Yesterday, April 18, 2019, around fifteen crore voters in 95 constituencies of 11 States and 1 Union Territory were expected to cast their vote to choose their new parliamentary representatives. Hema Malini, Raj Babbar, Kanimozhi, Karti Chidambram, Tejaswi Surya and Deepa Dasmunsi are some prominent leaders in the poll fray from these respective constituencies.
Tamil star Rajinikanth, and former union minister Sushil Kumar Shinde were some of the early birds to cast their vote. There was a minor glitch in the VVPAT at an Assam polling booth. Earlier too, Silchar polling booth no. 200 had some problems. However, the problem was swiftly resolved. Technical problems were also encountered in Agra and Chennai.
Solapur in Maharashtra witnessed a fierce tug of war in a three-way fight between Prakash Ambedkar, the grandson of BR Ambedkar, against former cabinet minister Sushil Kumar Shinde, and BJP’s Jai Siddheshwar Swami. In Tamil Nadu too, key political leaders cast their vote. Defence Minister Nirmala Sitharaman cast her vote at Jayanagar’s polling booth. Tamil Nadu CM Edappadi K Palanisamy also cast his vote in a Selam polling station. Puducherry Chief Minister V Narayanasamy too voted at a polling station. In Tamil Nadu, along with 38 Lok Sabha seats, 18 Assembly seats are also going for elections. This is crucial, as this will decide the future of the state.
In Karnataka, it is a major test of the ruling coalition of Congress and JD (S) as BJP looks strong here. 14 out of 28 constituencies went for the polls here.
In Srinagar, Jammu & Kashmir, voter turnout was low. It is a triangular contest between Farooq Abdullah from National Conference, Khalid Jehangir from BJP, and Aga Syed Mohsin from PDP. The main agenda of the voters here includes article 370 and 35A. In the BJP stronghold of Udhampur. Jitendra Singh (a union minister) is contesting elections against Vikramaditya Singh from Congress, Tilak Raj Bhagat from BSP, and Meenakshi from Shivsena. Here the voter turnout was better as compared to the Srinagar constituency.
By 11 a.m., reports came that polling had been temporarily discontinued in Darjeeling, West Bengal. The police had carried out lathi charge, and voting was suspended. The highways were jammed by people. Elsewhere, as the day wore on, voting had been stopped in the light of technical problems in EVMs (Electronic Voting Machines) in Odisha, Karnataka, Tamil Nadu, Maharashtra, and Assam. A polling agent also died of a heart attack while on duty in Chhattisgarh. A 95-year-old man collapsed and died in Odisha waiting in the line to cast his vote. This incident took place at the Aska Lok Sabha seat’s Kansamari booth.
Fake voting was alleged by BJP candidate Kanwar Singh Tanwar in Amroha. He alleged that some burqa-clad women got clearance without being asked for their identity in his constituency. Bihar recorded a total voter turnout of 25.6% by 12 p.m.. Some of its prominent constituencies had seen about one-fourth of the total eligible voters by noon. Bhagalpur recorded 23%, Banka 28.3%, Punrea 25.5%, Kishanganj 26.2%, and Katihar 25%. For the 3 Lok Sabha seats in Chhattisgarh, more than 47% voter turnout was recorded amid tight security till 1 p.m.. The polling began at 7 a.m. in Mahasamund, Rajnandgaon, and Kanker Lok Sabha seats. The turnout was considered good in the light of the Naxal threat.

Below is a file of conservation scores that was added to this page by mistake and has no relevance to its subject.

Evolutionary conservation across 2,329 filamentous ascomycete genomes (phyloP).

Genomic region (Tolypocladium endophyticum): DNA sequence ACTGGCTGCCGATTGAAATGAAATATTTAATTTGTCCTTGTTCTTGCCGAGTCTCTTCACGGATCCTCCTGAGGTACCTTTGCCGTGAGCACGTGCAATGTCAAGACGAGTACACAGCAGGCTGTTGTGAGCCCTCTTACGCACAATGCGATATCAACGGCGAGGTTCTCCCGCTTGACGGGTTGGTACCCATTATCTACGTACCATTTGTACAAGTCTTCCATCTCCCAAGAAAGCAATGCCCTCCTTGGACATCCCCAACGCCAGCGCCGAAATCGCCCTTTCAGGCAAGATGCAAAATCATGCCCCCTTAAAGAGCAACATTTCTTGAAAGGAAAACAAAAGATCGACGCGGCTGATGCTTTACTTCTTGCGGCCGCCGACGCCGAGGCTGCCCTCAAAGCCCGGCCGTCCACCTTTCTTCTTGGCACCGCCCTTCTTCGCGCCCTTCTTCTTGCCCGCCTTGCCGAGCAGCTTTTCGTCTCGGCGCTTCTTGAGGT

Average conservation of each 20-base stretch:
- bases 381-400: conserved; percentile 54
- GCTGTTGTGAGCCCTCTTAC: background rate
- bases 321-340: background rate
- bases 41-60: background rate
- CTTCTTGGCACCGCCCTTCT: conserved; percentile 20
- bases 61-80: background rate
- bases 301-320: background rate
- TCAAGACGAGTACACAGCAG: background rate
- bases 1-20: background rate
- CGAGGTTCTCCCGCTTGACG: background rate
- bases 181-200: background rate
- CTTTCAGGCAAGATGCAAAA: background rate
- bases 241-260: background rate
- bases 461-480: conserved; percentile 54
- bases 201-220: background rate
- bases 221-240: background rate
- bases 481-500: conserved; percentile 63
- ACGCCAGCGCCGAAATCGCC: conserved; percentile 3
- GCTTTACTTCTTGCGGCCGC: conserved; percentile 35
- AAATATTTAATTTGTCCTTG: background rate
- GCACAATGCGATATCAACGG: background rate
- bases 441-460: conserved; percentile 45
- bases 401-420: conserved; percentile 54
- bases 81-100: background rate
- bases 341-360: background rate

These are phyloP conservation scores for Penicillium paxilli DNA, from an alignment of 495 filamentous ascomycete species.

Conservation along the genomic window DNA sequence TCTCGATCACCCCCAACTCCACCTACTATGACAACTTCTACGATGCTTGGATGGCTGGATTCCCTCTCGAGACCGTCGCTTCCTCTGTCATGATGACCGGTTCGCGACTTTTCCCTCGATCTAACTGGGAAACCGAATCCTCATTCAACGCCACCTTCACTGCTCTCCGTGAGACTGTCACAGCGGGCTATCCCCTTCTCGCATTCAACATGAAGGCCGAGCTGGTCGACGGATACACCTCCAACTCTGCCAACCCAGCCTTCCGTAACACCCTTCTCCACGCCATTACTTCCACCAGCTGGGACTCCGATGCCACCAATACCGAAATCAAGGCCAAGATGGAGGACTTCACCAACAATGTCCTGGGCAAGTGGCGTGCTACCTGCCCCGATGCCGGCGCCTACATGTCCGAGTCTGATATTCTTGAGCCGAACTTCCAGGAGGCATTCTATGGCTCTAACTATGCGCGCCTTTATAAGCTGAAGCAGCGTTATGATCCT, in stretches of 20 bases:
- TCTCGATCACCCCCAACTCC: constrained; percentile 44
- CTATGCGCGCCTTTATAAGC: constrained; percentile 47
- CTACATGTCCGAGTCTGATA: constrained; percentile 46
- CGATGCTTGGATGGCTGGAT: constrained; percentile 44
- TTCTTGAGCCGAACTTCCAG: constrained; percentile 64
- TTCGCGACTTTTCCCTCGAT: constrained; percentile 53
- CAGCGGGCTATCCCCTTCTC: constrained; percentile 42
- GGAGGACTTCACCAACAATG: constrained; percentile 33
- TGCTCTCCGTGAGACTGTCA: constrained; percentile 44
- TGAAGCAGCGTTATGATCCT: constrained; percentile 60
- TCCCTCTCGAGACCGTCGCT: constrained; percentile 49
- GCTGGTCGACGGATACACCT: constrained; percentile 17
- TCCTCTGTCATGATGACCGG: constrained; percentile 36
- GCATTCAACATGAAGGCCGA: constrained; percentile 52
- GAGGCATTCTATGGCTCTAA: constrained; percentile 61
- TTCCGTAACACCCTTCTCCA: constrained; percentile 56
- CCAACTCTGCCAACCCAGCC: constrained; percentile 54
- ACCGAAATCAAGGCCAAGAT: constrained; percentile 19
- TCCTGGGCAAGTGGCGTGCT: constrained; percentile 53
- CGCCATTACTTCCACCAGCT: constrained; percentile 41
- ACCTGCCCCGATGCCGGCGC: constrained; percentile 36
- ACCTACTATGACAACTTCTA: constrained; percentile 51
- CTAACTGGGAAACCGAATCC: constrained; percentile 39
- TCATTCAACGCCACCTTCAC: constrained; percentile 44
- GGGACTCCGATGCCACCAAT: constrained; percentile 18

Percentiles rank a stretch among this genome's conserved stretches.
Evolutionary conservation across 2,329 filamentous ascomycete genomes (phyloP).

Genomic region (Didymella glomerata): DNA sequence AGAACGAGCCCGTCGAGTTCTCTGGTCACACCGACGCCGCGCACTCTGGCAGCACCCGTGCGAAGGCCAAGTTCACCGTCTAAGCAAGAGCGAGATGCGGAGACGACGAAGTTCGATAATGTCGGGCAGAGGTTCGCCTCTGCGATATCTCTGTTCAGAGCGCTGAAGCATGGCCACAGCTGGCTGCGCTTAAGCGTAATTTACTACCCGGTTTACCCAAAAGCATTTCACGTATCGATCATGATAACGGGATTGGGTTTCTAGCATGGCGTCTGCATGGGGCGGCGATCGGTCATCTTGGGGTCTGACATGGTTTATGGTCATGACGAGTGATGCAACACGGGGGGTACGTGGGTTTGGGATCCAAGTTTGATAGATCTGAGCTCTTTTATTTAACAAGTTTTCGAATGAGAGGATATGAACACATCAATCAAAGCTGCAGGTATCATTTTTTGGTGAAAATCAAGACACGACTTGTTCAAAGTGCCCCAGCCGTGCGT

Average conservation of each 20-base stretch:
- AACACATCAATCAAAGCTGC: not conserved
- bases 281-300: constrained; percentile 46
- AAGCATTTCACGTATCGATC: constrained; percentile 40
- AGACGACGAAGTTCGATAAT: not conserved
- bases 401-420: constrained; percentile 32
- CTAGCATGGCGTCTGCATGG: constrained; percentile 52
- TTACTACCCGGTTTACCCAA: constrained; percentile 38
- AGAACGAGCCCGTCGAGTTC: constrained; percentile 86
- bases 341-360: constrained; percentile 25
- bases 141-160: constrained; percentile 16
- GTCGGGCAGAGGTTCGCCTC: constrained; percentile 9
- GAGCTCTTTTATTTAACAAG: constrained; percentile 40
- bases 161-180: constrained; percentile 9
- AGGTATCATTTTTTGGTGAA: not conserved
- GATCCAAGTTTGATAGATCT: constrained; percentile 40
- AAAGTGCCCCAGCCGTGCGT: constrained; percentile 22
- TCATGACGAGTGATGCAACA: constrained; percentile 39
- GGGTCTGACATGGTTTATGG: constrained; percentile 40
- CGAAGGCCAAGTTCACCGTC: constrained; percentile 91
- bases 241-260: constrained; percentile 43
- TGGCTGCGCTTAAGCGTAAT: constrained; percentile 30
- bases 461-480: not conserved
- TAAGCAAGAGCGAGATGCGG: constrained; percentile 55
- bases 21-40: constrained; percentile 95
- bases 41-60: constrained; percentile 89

Violence was reported from many places in West Bengal. A party candidate was attacked. Even stones were pelted at one candidate of CPM (Mohammad Salim) while he was on his way to vote. Salim is pitted against Congress’ Deepa Dasmunsi. Congress has a stronghold on this seat. Despite numerous incidents, the voter percentage turned out to be considerably good in West Bengal.
While there were deaths, violence, and blasts at or near the polling stations in other places, there’s one city which could boast of peaceful polling. Chennai City Police Commissioner A.K. Viswanathan claimed that voting had been incident free throughout until the afternoon. The voter turnout by 3 p.m. had revealed that Karnataka recorded 49.26% of voter turnout and Inner Manipur 67.5%. Meanwhile, Raman Singh, former CM of Chhattisgarh, along with his family, cast his vote for the parliamentary constituency of Rajnandgaon. Earlier an IED blast had occurred in Chhattisgarh, but the turnout was good in the state despite it.
More than 76.93 lakh people had voted in Odisha by 3 p.m.. However, due to some issues, re-polling was demanded in 4 booths. There were some Naxal affected areas as well. Manipur had also recorded a high voter turnout by 3 p.m.
By 5 p.m., the voter turnout was recorded to be 63.73% in Tamil Nadu. The parliamentary constituency of Kanyakumari recorded 55.07%. The highest polling percentage was recorded by P. Chidambaram’s Lok Sabha seat – 70.73%. Meanwhile, 61.84% voter turnout had been recorded in Karnataka by 5 p.m. Assam had scored even higher with 73.32% voter turnout.
Hence, by and large, the voting was peaceful in phase 2 of the 2019 general elections, and mirrored the state wise voting pattern as observed in 2014 polls. Assam and Bihar saw the highest voter turnout in percentage terms, while Jammu & Kashmir lagged behind with the lowest voter turnout in this phase.